Why Didn't Nokia Use Android? Because That Would Be Giving Up

By now, you know that Nokia decided to side with Microsoft and Windows Phone 7 instead of Google and Android. Why didn't they want Android? Because Nokia felt that that would be going down without a fight.

Nokia considered three OSes to move to: MeeGo, Android or Windows Phone 7. In talking about Android, Elop admits to its strength but also points out some weaknesses:

"There's something happening there. There's no denying that. [But] our sense was differentiation could be a pretty big challenge. The risk for commoditization would increase dramatically."

Nokia knew that it was too late to join the Android party—Android had become a crowded space. Creating a standout Android phone would not only be difficult given the experience of other companies but because it could get lost in the maul of Android phones available. Even Android phone makers would admit that it's hard to stay at the top of the Android power rankings—hell, doesn't it seem like the "best Android phone" only has a lifespan of a month before it gets dethroned? Nokia saw Google eventually getting all the profits as hardware gets commoditized.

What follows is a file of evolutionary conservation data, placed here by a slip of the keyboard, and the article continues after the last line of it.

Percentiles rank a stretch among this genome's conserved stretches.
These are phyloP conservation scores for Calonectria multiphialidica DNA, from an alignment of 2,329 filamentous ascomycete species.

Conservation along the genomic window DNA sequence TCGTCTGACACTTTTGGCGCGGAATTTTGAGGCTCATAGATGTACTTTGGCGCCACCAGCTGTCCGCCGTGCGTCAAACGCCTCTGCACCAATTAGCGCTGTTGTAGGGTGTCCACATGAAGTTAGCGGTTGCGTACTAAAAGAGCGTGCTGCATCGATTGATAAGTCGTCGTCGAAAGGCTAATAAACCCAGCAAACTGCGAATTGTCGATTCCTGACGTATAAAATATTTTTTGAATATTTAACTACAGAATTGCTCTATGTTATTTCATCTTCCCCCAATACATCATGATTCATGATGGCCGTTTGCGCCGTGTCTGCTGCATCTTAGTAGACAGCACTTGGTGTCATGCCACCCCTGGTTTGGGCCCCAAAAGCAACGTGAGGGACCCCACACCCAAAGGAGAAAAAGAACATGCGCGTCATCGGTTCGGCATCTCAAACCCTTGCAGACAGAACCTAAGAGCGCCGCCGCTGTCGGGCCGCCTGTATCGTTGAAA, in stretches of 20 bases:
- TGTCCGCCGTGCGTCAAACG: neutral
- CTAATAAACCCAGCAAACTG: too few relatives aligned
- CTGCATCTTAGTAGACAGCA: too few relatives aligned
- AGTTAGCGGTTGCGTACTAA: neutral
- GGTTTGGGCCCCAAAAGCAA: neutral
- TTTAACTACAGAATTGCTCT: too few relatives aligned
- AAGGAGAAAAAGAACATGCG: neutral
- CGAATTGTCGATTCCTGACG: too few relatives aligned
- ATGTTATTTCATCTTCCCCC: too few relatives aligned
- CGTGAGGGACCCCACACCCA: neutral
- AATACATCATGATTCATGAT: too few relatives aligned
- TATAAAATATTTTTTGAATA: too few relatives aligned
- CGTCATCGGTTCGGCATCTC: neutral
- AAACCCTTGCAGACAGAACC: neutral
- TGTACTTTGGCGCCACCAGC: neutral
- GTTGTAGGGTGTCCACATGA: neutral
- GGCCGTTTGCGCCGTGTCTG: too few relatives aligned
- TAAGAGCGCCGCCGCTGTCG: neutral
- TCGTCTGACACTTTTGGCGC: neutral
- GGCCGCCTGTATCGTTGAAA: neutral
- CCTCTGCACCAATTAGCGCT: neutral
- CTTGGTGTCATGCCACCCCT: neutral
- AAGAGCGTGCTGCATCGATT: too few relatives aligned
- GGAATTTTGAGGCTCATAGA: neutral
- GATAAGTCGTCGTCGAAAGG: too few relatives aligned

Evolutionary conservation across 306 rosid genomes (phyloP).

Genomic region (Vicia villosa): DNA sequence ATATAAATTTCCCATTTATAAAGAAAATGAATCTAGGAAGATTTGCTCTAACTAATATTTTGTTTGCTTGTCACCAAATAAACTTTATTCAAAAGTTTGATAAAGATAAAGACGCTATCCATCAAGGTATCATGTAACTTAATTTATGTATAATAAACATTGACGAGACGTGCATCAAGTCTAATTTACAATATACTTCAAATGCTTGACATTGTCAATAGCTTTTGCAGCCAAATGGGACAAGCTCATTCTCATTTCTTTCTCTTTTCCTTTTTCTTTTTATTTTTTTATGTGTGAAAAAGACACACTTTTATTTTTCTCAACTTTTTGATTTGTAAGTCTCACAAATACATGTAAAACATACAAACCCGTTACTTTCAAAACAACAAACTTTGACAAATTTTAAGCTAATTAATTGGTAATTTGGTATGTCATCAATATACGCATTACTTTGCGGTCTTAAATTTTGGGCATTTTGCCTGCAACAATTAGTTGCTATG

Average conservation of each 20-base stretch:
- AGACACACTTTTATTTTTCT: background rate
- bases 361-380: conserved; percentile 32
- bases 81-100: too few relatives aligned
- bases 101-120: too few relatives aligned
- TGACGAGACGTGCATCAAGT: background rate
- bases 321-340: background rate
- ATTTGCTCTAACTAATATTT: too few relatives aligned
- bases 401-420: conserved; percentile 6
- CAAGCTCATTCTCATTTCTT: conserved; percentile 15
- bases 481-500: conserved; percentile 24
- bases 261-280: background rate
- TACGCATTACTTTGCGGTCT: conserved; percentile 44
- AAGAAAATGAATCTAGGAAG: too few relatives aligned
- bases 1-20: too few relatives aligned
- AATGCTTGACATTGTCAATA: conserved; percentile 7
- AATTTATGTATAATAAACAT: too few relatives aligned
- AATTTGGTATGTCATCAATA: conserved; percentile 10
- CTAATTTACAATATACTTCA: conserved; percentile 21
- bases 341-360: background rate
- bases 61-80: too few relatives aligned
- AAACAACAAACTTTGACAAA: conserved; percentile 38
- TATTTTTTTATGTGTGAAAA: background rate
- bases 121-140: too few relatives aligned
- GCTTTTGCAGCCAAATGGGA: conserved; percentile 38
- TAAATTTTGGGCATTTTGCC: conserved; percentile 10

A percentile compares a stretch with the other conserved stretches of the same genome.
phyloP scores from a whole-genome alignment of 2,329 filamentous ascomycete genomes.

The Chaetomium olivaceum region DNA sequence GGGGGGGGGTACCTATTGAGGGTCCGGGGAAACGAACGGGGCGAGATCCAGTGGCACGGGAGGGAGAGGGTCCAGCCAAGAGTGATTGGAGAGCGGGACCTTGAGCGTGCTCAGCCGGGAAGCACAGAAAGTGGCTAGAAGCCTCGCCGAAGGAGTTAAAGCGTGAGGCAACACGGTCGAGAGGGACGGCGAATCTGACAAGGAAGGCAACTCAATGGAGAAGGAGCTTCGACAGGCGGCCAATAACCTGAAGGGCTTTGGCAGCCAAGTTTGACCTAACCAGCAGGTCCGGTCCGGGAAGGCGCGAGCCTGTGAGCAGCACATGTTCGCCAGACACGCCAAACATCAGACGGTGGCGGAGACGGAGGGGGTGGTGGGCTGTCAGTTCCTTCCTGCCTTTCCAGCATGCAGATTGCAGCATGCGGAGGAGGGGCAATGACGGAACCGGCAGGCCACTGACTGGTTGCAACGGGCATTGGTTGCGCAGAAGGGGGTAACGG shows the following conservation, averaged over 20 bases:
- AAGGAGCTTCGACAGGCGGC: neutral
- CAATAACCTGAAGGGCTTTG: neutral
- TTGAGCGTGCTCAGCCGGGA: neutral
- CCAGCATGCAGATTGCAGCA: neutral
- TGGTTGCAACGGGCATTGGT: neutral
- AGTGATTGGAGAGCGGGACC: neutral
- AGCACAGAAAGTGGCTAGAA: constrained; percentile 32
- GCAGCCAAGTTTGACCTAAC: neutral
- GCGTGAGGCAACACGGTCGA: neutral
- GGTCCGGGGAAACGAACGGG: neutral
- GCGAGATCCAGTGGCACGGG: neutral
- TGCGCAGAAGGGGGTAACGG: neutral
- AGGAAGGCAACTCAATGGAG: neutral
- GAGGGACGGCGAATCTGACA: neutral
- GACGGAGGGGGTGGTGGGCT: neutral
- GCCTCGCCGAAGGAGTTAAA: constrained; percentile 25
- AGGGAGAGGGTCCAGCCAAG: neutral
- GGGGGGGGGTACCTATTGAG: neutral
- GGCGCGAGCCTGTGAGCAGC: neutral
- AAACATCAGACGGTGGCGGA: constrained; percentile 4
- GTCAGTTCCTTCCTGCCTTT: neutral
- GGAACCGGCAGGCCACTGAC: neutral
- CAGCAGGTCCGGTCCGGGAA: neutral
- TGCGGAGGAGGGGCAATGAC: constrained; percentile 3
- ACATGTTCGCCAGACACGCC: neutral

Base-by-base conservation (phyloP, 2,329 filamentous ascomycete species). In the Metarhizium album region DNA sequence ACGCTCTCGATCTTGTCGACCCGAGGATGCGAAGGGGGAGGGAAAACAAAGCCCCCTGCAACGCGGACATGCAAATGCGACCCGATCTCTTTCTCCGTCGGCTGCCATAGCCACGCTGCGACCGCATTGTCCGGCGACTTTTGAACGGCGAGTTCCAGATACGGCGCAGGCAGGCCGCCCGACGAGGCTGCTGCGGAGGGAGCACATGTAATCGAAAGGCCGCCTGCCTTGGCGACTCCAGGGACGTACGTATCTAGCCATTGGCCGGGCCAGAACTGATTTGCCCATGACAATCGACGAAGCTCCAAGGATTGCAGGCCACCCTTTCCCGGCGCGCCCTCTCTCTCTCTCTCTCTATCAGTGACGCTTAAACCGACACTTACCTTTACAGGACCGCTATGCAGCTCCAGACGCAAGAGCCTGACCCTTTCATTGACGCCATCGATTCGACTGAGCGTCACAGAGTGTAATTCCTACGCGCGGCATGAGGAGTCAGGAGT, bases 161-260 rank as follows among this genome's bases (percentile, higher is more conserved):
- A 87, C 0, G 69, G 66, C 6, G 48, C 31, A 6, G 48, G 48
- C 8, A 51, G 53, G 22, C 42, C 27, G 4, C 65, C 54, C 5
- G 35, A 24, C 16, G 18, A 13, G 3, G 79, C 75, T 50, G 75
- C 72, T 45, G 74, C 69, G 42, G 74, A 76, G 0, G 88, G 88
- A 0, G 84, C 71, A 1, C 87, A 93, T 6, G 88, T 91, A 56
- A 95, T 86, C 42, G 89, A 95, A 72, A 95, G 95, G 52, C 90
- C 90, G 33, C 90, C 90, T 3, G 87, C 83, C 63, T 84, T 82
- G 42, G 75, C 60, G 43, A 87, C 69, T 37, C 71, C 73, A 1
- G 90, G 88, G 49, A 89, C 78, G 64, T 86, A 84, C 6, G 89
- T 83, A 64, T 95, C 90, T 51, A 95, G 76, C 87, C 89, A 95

And maybe Windows Phone 7 will have those same hardware "issues" as Android but Nokia felt it could differentiate its handsets by dropping in Nokia specific features like their Navteq location-based services. That, they felt, would give them a leg up.

But none of those arguments seem to matter as much as this one: Nokia didn't want to lose the smartphone wars without giving Google and Apple an honest fight. Choosing Android would mean that they'd become a bit player in a two-horse race (Apple vs Google). Choosing Windows Phone means they're hoping and fighting to add another horse. It might be too late and maybe Nokia had to sell their soul, who knows, but I respect any one who goes down swinging. [AllThingsD]